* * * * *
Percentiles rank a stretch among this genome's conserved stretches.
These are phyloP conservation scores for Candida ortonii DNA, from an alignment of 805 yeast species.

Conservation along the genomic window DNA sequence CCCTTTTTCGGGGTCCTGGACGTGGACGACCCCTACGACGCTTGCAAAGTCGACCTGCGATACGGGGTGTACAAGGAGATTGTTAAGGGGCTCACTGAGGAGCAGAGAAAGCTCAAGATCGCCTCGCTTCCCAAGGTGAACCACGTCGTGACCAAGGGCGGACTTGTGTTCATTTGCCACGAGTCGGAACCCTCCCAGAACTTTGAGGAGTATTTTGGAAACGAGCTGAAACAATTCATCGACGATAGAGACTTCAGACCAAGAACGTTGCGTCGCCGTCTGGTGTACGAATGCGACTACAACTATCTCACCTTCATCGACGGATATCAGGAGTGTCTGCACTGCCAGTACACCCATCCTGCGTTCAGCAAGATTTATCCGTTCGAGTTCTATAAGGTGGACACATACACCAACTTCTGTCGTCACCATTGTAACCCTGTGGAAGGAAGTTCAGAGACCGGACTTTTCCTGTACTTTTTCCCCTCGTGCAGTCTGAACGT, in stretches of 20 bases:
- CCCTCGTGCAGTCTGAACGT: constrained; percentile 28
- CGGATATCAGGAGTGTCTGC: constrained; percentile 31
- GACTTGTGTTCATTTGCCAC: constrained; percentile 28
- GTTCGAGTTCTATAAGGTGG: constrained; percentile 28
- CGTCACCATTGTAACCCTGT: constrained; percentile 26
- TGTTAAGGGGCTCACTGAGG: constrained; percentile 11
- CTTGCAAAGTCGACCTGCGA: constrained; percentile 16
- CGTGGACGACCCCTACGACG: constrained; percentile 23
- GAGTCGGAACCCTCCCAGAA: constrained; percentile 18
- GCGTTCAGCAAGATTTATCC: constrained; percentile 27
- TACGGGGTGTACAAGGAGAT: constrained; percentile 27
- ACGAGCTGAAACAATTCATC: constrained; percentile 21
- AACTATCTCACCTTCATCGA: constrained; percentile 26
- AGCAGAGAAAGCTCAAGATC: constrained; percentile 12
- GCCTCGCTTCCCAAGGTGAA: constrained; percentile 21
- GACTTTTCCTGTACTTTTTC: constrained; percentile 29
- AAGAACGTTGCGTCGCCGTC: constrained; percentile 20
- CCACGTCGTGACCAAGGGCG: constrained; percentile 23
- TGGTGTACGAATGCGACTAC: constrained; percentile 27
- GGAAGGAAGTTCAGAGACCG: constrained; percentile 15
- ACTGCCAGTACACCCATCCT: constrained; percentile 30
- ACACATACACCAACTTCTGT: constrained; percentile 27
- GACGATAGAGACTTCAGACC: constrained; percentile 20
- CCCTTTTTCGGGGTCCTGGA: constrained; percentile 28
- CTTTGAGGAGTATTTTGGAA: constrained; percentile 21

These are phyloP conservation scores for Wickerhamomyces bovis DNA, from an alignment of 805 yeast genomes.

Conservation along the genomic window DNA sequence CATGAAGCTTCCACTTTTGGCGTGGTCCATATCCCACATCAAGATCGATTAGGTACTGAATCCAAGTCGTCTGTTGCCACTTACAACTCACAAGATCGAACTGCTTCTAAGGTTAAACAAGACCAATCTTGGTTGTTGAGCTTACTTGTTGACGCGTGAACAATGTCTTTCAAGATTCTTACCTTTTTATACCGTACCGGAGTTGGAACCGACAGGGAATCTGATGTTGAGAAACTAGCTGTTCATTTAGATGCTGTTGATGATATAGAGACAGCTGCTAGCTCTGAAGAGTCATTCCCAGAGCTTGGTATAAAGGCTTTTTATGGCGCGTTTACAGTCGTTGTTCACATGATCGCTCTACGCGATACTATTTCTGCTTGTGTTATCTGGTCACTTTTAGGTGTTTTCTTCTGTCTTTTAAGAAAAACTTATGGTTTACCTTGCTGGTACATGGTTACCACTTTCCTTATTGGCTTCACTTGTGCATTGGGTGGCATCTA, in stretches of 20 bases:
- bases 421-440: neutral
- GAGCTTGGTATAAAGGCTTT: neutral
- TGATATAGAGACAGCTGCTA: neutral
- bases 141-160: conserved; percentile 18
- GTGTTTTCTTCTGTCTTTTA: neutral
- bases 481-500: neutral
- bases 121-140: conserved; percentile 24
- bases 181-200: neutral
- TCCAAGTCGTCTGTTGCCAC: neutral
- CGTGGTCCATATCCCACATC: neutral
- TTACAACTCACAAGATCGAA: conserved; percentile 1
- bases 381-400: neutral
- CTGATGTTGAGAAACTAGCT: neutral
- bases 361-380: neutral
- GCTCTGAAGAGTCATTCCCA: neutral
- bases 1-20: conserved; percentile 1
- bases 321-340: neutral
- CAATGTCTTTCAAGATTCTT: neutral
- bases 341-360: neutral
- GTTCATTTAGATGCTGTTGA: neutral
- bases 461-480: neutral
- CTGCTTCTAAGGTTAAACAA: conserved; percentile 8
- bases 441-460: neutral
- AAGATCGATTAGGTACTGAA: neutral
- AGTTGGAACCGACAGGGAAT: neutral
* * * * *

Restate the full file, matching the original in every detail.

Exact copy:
Percentiles rank a stretch among this genome's conserved stretches.
These are phyloP conservation scores for Candida ortonii DNA, from an alignment of 805 yeast species.

Conservation along the genomic window DNA sequence CCCTTTTTCGGGGTCCTGGACGTGGACGACCCCTACGACGCTTGCAAAGTCGACCTGCGATACGGGGTGTACAAGGAGATTGTTAAGGGGCTCACTGAGGAGCAGAGAAAGCTCAAGATCGCCTCGCTTCCCAAGGTGAACCACGTCGTGACCAAGGGCGGACTTGTGTTCATTTGCCACGAGTCGGAACCCTCCCAGAACTTTGAGGAGTATTTTGGAAACGAGCTGAAACAATTCATCGACGATAGAGACTTCAGACCAAGAACGTTGCGTCGCCGTCTGGTGTACGAATGCGACTACAACTATCTCACCTTCATCGACGGATATCAGGAGTGTCTGCACTGCCAGTACACCCATCCTGCGTTCAGCAAGATTTATCCGTTCGAGTTCTATAAGGTGGACACATACACCAACTTCTGTCGTCACCATTGTAACCCTGTGGAAGGAAGTTCAGAGACCGGACTTTTCCTGTACTTTTTCCCCTCGTGCAGTCTGAACGT, in stretches of 20 bases:
- CCCTCGTGCAGTCTGAACGT: constrained; percentile 28
- CGGATATCAGGAGTGTCTGC: constrained; percentile 31
- GACTTGTGTTCATTTGCCAC: constrained; percentile 28
- GTTCGAGTTCTATAAGGTGG: constrained; percentile 28
- CGTCACCATTGTAACCCTGT: constrained; percentile 26
- TGTTAAGGGGCTCACTGAGG: constrained; percentile 11
- CTTGCAAAGTCGACCTGCGA: constrained; percentile 16
- CGTGGACGACCCCTACGACG: constrained; percentile 23
- GAGTCGGAACCCTCCCAGAA: constrained; percentile 18
- GCGTTCAGCAAGATTTATCC: constrained; percentile 27
- TACGGGGTGTACAAGGAGAT: constrained; percentile 27
- ACGAGCTGAAACAATTCATC: constrained; percentile 21
- AACTATCTCACCTTCATCGA: constrained; percentile 26
- AGCAGAGAAAGCTCAAGATC: constrained; percentile 12
- GCCTCGCTTCCCAAGGTGAA: constrained; percentile 21
- GACTTTTCCTGTACTTTTTC: constrained; percentile 29
- AAGAACGTTGCGTCGCCGTC: constrained; percentile 20
- CCACGTCGTGACCAAGGGCG: constrained; percentile 23
- TGGTGTACGAATGCGACTAC: constrained; percentile 27
- GGAAGGAAGTTCAGAGACCG: constrained; percentile 15
- ACTGCCAGTACACCCATCCT: constrained; percentile 30
- ACACATACACCAACTTCTGT: constrained; percentile 27
- GACGATAGAGACTTCAGACC: constrained; percentile 20
- CCCTTTTTCGGGGTCCTGGA: constrained; percentile 28
- CTTTGAGGAGTATTTTGGAA: constrained; percentile 21

These are phyloP conservation scores for Wickerhamomyces bovis DNA, from an alignment of 805 yeast genomes.

Conservation along the genomic window DNA sequence CATGAAGCTTCCACTTTTGGCGTGGTCCATATCCCACATCAAGATCGATTAGGTACTGAATCCAAGTCGTCTGTTGCCACTTACAACTCACAAGATCGAACTGCTTCTAAGGTTAAACAAGACCAATCTTGGTTGTTGAGCTTACTTGTTGACGCGTGAACAATGTCTTTCAAGATTCTTACCTTTTTATACCGTACCGGAGTTGGAACCGACAGGGAATCTGATGTTGAGAAACTAGCTGTTCATTTAGATGCTGTTGATGATATAGAGACAGCTGCTAGCTCTGAAGAGTCATTCCCAGAGCTTGGTATAAAGGCTTTTTATGGCGCGTTTACAGTCGTTGTTCACATGATCGCTCTACGCGATACTATTTCTGCTTGTGTTATCTGGTCACTTTTAGGTGTTTTCTTCTGTCTTTTAAGAAAAACTTATGGTTTACCTTGCTGGTACATGGTTACCACTTTCCTTATTGGCTTCACTTGTGCATTGGGTGGCATCTA, in stretches of 20 bases:
- bases 421-440: neutral
- GAGCTTGGTATAAAGGCTTT: neutral
- TGATATAGAGACAGCTGCTA: neutral
- bases 141-160: conserved; percentile 18
- GTGTTTTCTTCTGTCTTTTA: neutral
- bases 481-500: neutral
- bases 121-140: conserved; percentile 24
- bases 181-200: neutral
- TCCAAGTCGTCTGTTGCCAC: neutral
- CGTGGTCCATATCCCACATC: neutral
- TTACAACTCACAAGATCGAA: conserved; percentile 1
- bases 381-400: neutral
- CTGATGTTGAGAAACTAGCT: neutral
- bases 361-380: neutral
- GCTCTGAAGAGTCATTCCCA: neutral
- bases 1-20: conserved; percentile 1
- bases 321-340: neutral
- CAATGTCTTTCAAGATTCTT: neutral
- bases 341-360: neutral
- GTTCATTTAGATGCTGTTGA: neutral
- bases 461-480: neutral
- CTGCTTCTAAGGTTAAACAA: conserved; percentile 8
- bases 441-460: neutral
- AAGATCGATTAGGTACTGAA: neutral
- AGTTGGAACCGACAGGGAAT: neutral